Word alternatives??

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kewms
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Thu Feb 17, 2011 3:03 am Post

I really, really hate Word. But alas, many of my clients use it. Asking them to switch is not an option. So is there any other program out there that offers:

* Full compatibility with both .doc and .docx Word files, including comments and revision tracking?
* Full compatibility with Word embedded objects, especially pictures?
* Ability to read and edit Word 2007 (win) equations? (Optional, as even Word 2008-mac can't do this.)
* Ability to read Scrivener-generated .RTF files and export them in a format that's transparently compatible with Word? (RTF is okay.)

I suspect the answer is no, and that Word is the best word processor for dealing with Word users. But a girl can dream...

Or rant, given that this post is inspired by a particularly frustrating few days of wrestling with client-generated Word files.

Katherine
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dr
druid
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Thu Feb 17, 2011 4:04 am Post

Katherine,

I use Pages for these tasks and have no issues with compatibility. I am not sure about the equations, since they don't come up in my field (literature). But import of doc and docx, no problem. I send back doc files, with revisions/comments, and the Word user reads them easily. Picture handling in Pages is simple, since it's a layout program. Pages has no trouble with importing my Scrivener RTF files, since they usually don't have end or foot notes. And the doc export from Pages is no problem for Word users.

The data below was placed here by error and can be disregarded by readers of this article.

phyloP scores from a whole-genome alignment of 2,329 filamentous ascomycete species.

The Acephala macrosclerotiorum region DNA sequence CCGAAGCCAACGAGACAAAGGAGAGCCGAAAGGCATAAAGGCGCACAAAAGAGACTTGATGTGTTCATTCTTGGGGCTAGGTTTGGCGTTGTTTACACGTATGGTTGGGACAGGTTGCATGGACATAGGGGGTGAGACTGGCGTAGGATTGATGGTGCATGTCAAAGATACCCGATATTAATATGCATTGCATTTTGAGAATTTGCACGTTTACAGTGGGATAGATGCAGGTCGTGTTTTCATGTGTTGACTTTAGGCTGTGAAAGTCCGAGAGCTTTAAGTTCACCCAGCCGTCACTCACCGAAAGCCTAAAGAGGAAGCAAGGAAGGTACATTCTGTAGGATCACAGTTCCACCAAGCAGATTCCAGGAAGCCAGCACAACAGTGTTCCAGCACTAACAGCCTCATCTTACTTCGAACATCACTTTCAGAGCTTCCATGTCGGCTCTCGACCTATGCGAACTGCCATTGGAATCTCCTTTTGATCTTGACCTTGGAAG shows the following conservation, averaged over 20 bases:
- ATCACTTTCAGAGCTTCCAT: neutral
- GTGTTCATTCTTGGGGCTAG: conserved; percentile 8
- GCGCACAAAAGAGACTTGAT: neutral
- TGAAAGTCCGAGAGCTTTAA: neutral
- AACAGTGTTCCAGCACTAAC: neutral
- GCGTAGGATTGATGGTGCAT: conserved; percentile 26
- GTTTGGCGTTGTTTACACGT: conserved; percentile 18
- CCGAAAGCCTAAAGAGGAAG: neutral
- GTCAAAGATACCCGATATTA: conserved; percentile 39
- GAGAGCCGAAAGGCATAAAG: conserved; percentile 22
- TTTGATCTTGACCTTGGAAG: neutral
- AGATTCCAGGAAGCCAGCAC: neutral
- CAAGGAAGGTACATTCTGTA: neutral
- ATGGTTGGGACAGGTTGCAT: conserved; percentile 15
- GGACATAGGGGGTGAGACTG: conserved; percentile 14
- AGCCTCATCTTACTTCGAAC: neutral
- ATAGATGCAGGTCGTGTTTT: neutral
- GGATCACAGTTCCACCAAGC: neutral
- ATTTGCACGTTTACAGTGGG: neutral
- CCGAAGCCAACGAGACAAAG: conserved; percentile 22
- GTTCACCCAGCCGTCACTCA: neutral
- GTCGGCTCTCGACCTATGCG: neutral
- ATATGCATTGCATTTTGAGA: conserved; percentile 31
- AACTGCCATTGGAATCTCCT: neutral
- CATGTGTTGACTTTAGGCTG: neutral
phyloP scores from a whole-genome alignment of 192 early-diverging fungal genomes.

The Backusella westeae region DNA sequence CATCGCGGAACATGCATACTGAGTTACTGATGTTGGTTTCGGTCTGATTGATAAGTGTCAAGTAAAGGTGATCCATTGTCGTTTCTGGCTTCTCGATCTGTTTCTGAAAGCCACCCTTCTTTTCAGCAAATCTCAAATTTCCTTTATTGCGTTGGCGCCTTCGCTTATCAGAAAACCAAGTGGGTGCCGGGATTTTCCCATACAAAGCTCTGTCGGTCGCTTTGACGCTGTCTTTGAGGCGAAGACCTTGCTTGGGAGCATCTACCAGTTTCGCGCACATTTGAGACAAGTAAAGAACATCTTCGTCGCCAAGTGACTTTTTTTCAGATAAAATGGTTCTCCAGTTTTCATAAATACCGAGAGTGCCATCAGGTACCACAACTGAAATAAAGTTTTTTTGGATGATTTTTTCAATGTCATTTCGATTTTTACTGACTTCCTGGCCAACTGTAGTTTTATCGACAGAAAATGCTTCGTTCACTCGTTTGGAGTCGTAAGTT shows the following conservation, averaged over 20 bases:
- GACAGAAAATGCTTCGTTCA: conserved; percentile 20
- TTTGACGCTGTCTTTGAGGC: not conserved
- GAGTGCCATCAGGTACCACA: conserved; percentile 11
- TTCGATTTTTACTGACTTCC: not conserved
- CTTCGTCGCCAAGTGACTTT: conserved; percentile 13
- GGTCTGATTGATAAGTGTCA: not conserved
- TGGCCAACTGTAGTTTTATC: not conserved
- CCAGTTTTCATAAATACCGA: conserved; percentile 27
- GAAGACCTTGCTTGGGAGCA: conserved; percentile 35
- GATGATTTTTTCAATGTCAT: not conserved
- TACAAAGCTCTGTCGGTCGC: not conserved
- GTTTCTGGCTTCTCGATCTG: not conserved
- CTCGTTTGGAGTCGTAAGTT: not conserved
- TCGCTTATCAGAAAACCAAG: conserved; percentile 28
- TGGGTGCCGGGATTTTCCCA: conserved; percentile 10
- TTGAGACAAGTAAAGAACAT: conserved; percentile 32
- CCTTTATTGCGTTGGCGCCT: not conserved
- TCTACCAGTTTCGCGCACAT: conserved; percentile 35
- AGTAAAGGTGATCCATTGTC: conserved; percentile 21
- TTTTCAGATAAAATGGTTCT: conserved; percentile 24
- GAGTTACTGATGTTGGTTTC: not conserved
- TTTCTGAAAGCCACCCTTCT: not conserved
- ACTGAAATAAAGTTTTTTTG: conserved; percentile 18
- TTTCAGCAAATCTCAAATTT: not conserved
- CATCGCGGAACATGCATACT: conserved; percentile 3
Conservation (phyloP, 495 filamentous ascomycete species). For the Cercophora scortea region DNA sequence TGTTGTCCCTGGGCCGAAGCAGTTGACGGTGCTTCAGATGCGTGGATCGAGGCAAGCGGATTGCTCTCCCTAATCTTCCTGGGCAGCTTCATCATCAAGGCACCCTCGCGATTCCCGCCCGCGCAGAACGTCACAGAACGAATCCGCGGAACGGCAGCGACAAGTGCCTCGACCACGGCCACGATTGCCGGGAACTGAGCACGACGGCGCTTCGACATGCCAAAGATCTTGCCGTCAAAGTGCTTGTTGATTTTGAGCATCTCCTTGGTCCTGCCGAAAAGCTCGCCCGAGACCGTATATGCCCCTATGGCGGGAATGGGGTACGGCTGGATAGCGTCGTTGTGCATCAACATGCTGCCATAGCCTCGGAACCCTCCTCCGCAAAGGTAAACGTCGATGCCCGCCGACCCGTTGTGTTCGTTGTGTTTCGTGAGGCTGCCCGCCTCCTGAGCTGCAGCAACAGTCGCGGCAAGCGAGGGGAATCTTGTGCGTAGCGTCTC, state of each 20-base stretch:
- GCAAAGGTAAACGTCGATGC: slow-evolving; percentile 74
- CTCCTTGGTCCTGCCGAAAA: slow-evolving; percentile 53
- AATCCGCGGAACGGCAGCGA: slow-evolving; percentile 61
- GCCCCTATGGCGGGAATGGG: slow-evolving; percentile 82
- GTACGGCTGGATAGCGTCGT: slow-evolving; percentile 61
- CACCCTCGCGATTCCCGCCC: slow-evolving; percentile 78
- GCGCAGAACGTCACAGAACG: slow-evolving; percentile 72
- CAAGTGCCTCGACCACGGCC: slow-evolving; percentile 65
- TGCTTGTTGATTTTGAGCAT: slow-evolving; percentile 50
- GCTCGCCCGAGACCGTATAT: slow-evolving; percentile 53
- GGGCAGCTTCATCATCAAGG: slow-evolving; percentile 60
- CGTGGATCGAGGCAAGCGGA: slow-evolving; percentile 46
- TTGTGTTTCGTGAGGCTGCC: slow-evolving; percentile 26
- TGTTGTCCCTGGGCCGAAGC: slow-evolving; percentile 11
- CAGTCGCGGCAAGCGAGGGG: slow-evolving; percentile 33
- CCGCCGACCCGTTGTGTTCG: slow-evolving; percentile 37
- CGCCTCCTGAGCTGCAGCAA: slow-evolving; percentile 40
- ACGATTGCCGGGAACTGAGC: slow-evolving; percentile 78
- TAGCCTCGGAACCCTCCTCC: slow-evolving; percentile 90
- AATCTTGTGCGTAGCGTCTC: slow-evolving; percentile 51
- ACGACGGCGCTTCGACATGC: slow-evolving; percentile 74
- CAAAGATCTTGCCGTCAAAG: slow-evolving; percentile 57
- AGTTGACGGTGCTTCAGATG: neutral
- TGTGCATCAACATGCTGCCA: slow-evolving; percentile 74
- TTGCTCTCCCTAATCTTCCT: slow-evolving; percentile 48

If Pages is not for you, try Nisus Writer Pro. With either program, you might exchange files with a Word-using friend to see how it goes.

PS: on the App Store, you may now buy Pages independent of iWork for $19.99. At that price, it's worth a try. And if you do, check out iWork.com; where you and a collaborator may post files, review revisions, and settle differences via a Skype chat.
Last edited by druid on Thu Feb 17, 2011 3:37 pm, edited 1 time in total.

sp
spinningdoc
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Thu Feb 17, 2011 10:31 am Post

Tried NeoOffice? Free, downloadable, and can deal with most Wordlike things. That or Nisus Writer Pro would be your best bet, I would've thought.

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xiamenese
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Thu Feb 17, 2011 3:17 pm Post

I use NWP most, and as in another thread, the only real problem I've had with .doc files is when they contain nested tables. But the .doc files I get all the time are so badly formatted that they can be a pain, but I put that down to the fact that my Chinese collaborators really don't know how to use a word-processor properly ... in 10 years I've only met one who has used tab-stops and tabs to lay out a CV (Resumé) rather than filling it with spaces. NWP exports to binary .doc if you want, and reads both .doc and .docx. The only thing is, in my experience, don't use Scrivener created or NWP files saved as pseudo .doc if you are going to attach them to an email to someone on a PC who is going to forward it with the attachment. The person who receives that will have gibberish in my experience ... wrong MIME type, I expect.

As back-up I use OpenOffice. The new Oracle version of it seems to be much better. In the past I found I had to switch between Neo and Open for different reasons, but Open now seems to work fine.

Really problematic .doc files generally open best in Pages, but I don't really like Pages.

Mark